The cost to the federal government would be substantially lower than most would assume. Figures from the Agency for Healthcare Research and Quality, part of the Department of Health and Human Services, indicate that only a tiny proportion of individuals faced medical bills in excess of $50,000 per year (somewhere around 1% in 2012, the latest year that HHS has complete numbers). Of these, only a fraction (about a quarter, or 0.3%) faced bills in excess of $90,000 in any given year. The federal government’s assumption of these costs – only those in excess of $50,000 – would not raise the cost of Medicare significantly, but it would make private insurance very cheap, as the catastrophic costs insurance companies most fear would be eliminated. Even if one reduces the individual liability to $20,000, only about 5% of families would have utilized the catastrophic insurance safety net in 2012.
Tort reform is crucial too. Several independent studies have demonstrated that trial lawyers add 15% to medical costs by forcing doctors to order unnecessary tests. In fact some of these tests, such as CAT scans, may actually increase the incidence of cancer. Doctors are also afraid to use modern technology such as e-mail, Skype and Facetime to service their patients. Indemnifying doctors for using this technology would enable elderly patients to be consulted without leaving their homes and greatly decrease the need for caregivers to take time off work saving billions in worker productivity.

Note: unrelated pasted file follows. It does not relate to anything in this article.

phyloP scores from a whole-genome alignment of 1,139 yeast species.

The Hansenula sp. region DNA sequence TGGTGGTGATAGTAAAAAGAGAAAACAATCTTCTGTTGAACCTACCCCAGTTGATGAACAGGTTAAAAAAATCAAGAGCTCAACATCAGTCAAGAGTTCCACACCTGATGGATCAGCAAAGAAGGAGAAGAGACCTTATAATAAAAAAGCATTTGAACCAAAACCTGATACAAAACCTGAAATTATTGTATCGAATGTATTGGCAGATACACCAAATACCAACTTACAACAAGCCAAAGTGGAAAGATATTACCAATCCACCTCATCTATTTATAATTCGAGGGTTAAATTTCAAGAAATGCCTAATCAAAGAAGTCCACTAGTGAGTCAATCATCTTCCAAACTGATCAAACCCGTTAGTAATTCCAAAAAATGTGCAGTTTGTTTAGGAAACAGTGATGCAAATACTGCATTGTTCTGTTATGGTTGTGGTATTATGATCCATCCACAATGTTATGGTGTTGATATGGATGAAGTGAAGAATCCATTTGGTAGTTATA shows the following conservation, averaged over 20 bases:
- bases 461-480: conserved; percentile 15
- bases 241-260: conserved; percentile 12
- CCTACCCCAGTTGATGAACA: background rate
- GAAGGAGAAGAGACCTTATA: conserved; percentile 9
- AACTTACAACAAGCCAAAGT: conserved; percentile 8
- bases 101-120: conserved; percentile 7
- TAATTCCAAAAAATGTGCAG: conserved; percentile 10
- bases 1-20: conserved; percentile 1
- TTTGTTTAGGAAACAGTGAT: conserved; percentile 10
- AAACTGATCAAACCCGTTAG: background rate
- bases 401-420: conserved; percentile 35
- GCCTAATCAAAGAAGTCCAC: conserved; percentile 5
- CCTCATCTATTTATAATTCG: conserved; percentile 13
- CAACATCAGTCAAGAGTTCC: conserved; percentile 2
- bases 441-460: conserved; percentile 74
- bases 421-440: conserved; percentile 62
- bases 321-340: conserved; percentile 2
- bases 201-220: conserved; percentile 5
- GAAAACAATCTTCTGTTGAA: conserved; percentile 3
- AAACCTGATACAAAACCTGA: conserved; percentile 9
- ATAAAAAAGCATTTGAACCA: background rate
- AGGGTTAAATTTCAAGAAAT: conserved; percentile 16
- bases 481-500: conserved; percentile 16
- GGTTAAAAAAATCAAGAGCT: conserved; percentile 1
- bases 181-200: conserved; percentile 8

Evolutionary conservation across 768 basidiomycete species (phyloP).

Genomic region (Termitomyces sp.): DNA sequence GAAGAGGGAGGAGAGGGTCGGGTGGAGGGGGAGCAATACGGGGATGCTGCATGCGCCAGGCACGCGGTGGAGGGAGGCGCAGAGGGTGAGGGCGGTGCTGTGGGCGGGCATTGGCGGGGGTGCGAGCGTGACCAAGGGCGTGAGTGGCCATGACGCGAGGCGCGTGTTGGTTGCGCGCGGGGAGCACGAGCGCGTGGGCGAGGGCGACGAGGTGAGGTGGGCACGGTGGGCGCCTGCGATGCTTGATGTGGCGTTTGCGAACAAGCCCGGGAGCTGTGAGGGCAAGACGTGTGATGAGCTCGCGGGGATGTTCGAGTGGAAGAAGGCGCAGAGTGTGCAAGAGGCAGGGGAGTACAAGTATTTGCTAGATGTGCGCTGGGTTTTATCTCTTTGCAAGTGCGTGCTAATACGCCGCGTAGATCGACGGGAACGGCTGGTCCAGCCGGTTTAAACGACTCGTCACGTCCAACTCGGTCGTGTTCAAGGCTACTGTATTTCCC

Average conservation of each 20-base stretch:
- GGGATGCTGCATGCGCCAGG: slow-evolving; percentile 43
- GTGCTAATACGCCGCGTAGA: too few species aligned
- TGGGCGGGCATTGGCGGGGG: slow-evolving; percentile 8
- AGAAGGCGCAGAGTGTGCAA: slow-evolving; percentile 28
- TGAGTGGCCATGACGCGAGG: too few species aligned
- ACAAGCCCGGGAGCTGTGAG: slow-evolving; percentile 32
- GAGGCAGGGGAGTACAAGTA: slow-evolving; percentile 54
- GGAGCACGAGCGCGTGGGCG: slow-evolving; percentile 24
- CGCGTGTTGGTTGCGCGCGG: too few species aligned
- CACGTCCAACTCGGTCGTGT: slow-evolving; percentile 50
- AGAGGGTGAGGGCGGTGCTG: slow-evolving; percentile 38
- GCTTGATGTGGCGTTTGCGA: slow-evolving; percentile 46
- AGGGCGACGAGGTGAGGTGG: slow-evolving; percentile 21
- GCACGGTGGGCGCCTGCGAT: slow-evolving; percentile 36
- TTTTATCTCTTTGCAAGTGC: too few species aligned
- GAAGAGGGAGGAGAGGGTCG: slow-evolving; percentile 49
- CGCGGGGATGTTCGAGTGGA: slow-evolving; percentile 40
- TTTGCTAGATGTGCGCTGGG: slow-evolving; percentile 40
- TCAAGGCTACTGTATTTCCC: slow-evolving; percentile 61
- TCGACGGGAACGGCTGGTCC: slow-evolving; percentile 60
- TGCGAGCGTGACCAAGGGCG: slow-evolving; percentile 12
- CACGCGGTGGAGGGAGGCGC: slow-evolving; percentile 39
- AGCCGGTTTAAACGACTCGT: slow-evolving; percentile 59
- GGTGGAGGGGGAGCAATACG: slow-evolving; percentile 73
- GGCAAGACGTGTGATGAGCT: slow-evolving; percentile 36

There are those who would argue that this is the first step to socialized medicine. In fact the opposite is true. Presently, anyone can walk into an emergency Room and receive free care. Hospitals in Fairfield County write off at least 3% of what they bill for this reason. By offering a plan to provide a Universal Safety Net for all Americans, Republicans can offer a credible alternative to Obamacare and reclaim the middle class and working poor.
This article was written with Dr. Mark LeClair who occupies the Lynch Chair of Economics at Fairfield University